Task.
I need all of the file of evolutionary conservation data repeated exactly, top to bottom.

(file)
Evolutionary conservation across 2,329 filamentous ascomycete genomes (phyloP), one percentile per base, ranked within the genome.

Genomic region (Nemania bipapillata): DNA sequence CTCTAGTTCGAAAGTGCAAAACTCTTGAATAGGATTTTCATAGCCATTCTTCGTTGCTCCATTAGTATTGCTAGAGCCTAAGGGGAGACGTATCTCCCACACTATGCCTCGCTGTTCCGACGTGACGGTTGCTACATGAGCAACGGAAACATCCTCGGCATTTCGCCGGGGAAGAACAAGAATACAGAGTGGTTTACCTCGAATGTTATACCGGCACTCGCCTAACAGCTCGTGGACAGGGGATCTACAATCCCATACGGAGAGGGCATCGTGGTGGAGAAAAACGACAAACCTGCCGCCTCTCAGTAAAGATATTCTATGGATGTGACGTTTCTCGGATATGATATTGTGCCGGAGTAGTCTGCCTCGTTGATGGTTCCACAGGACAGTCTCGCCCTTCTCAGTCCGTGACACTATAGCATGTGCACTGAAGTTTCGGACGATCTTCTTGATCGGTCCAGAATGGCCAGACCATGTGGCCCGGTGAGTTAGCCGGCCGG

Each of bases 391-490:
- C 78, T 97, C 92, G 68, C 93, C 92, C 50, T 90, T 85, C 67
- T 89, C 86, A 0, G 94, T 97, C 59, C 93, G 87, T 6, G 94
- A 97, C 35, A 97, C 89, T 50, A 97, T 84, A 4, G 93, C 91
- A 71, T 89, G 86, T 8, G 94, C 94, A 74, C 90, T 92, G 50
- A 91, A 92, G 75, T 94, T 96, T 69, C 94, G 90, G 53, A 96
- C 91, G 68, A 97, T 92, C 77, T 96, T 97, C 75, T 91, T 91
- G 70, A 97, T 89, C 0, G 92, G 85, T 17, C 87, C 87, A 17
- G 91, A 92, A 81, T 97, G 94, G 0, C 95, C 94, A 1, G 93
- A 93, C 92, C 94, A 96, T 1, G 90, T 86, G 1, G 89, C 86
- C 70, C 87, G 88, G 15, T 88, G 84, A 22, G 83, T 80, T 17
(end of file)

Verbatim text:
Evolutionary conservation across 2,329 filamentous ascomycete genomes (phyloP), one percentile per base, ranked within the genome.

Genomic region (Nemania bipapillata): DNA sequence CTCTAGTTCGAAAGTGCAAAACTCTTGAATAGGATTTTCATAGCCATTCTTCGTTGCTCCATTAGTATTGCTAGAGCCTAAGGGGAGACGTATCTCCCACACTATGCCTCGCTGTTCCGACGTGACGGTTGCTACATGAGCAACGGAAACATCCTCGGCATTTCGCCGGGGAAGAACAAGAATACAGAGTGGTTTACCTCGAATGTTATACCGGCACTCGCCTAACAGCTCGTGGACAGGGGATCTACAATCCCATACGGAGAGGGCATCGTGGTGGAGAAAAACGACAAACCTGCCGCCTCTCAGTAAAGATATTCTATGGATGTGACGTTTCTCGGATATGATATTGTGCCGGAGTAGTCTGCCTCGTTGATGGTTCCACAGGACAGTCTCGCCCTTCTCAGTCCGTGACACTATAGCATGTGCACTGAAGTTTCGGACGATCTTCTTGATCGGTCCAGAATGGCCAGACCATGTGGCCCGGTGAGTTAGCCGGCCGG

Each of bases 391-490:
- C 78, T 97, C 92, G 68, C 93, C 92, C 50, T 90, T 85, C 67
- T 89, C 86, A 0, G 94, T 97, C 59, C 93, G 87, T 6, G 94
- A 97, C 35, A 97, C 89, T 50, A 97, T 84, A 4, G 93, C 91
- A 71, T 89, G 86, T 8, G 94, C 94, A 74, C 90, T 92, G 50
- A 91, A 92, G 75, T 94, T 96, T 69, C 94, G 90, G 53, A 96
- C 91, G 68, A 97, T 92, C 77, T 96, T 97, C 75, T 91, T 91
- G 70, A 97, T 89, C 0, G 92, G 85, T 17, C 87, C 87, A 17
- G 91, A 92, A 81, T 97, G 94, G 0, C 95, C 94, A 1, G 93
- A 93, C 92, C 94, A 96, T 1, G 90, T 86, G 1, G 89, C 86
- C 70, C 87, G 88, G 15, T 88, G 84, A 22, G 83, T 80, T 17